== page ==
The Australians did not deign to applaud earlier, when he reached his half-century with a broadsword slash which sped between Shane Watson and Clarke, who were in "after you, Claude" mode at first and second slip respectively.

But the tribal elders knew the score. As Ian Healy, a wicketkeeper of legendary determination, volubility observed: "Walk in an Ashes Test match? Only if the car runs out of petrol."

The wider debate had the intellectual merit of those so-called Aussie Fanatiacs, gold and green encrusted exhibitionists whose idea of wit and wisdom is to greet a new England batsman with a concerted chorus of "quack, quack, quack".

Broad deserves to be judged on his own terms. No one can doubt his commitment – a full length dive to save a boundary late in the day, at the inevitable expense of his injured right shoulder proved that – but his self-confidence occasionally strays into self-regard.

When things go against him, especially with the ball in his hand, he has the air of an over-indulged adolescent. Tall, blond and perpetually pouting in adversity, it is tempting to typecast him as the Violet Elizabeth Bott of Test cricket.

But no one died. Nottingham was calm as it cooked on the hottest day of the year. This was Test cricket as it was meant to be. It was hard, tense, take-no-prisoners stuff. A collision of wills and cultures.

Every Australian wicket was greeted by a primitive howl of triumph, and a collective jig of delight which would not have been out of place in the shop-soiled cathedrals of football's Premier League. It was de rigeur for the successful bowler to punch the air and wheel around in an exultant arc.

Further outrages to the supposed spirit of cricket doubtlessly await, as the modern twist to an ancient rivalry becomes increasingly apparent. The worthies of the MCC might be best advised to prepare themselves for the outrage of the first Robot Dance to desecrate Lord's, in this week's Second Test.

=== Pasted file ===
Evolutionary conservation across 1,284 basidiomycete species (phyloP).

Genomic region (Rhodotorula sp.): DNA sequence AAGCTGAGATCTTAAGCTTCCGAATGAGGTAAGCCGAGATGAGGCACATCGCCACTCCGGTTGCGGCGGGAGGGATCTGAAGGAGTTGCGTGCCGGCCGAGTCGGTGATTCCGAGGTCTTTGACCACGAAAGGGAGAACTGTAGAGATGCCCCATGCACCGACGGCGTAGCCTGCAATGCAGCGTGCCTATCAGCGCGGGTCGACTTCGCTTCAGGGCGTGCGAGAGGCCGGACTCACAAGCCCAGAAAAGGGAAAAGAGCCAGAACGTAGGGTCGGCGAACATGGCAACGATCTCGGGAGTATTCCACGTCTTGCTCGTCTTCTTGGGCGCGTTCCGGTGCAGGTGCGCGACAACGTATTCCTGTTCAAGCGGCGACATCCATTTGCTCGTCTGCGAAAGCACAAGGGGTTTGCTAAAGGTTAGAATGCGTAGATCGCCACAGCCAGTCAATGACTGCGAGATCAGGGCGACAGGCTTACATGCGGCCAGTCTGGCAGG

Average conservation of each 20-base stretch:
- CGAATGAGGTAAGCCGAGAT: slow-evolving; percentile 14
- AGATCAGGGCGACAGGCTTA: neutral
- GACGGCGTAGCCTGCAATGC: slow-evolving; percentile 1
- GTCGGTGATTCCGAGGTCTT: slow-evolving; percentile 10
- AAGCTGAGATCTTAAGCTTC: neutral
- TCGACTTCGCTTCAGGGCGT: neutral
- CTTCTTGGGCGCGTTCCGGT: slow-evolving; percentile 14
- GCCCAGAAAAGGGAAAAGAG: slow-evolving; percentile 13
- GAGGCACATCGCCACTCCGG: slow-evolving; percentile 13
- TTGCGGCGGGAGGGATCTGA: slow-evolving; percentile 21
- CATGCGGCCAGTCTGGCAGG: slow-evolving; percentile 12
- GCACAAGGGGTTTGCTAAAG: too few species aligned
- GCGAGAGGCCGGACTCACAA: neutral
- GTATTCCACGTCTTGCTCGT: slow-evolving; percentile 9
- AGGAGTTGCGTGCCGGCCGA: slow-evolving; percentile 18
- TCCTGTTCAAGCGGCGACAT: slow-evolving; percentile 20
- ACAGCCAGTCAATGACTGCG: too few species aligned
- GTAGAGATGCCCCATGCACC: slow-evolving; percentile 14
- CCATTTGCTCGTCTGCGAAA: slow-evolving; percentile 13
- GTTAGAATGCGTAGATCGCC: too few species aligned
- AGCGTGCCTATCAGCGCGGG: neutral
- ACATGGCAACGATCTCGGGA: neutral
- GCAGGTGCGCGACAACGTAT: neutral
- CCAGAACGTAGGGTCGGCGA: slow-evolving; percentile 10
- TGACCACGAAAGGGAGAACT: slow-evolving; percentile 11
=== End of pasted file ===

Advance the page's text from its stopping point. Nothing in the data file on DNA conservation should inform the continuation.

There is something patronising about cricket's more vocal apologists claiming moral authority over other sports. Batsmen who refuse to walk are no different to scrum-halves who feed the ball into the second row of a set-piece, or strikers who palm the ball into the goal without a moment's hesitation. They are products of a hard trade in which weakness is preyed upon. It's Sporting Life as we know it, imperfect, improbable and utterly compelling.

Have you tried new the Independent Digital Edition apps?
Caption competition
Caption competition
Latest stories from i100
Daily Quiz
Have you tried new the Independent Digital Edition apps?
SPONSORED FEATURES
Independent Dating
and  

By clicking 'Search' you
are agreeing to our
Terms of Use.

Career Services

Day In a Page

Refugee crisis: David Cameron lowered the flag for the dead king of Saudi Arabia - will he do the same honour for little Aylan Kurdi?

Cameron lowered the flag for the dead king of Saudi Arabia...

But will he do the same honour for little Aylan Kurdi, asks Robert Fisk
Our leaders lack courage in this refugee crisis. We are shamed by our European neighbours

Our leaders lack courage in this refugee crisis. We are shamed by our European neighbours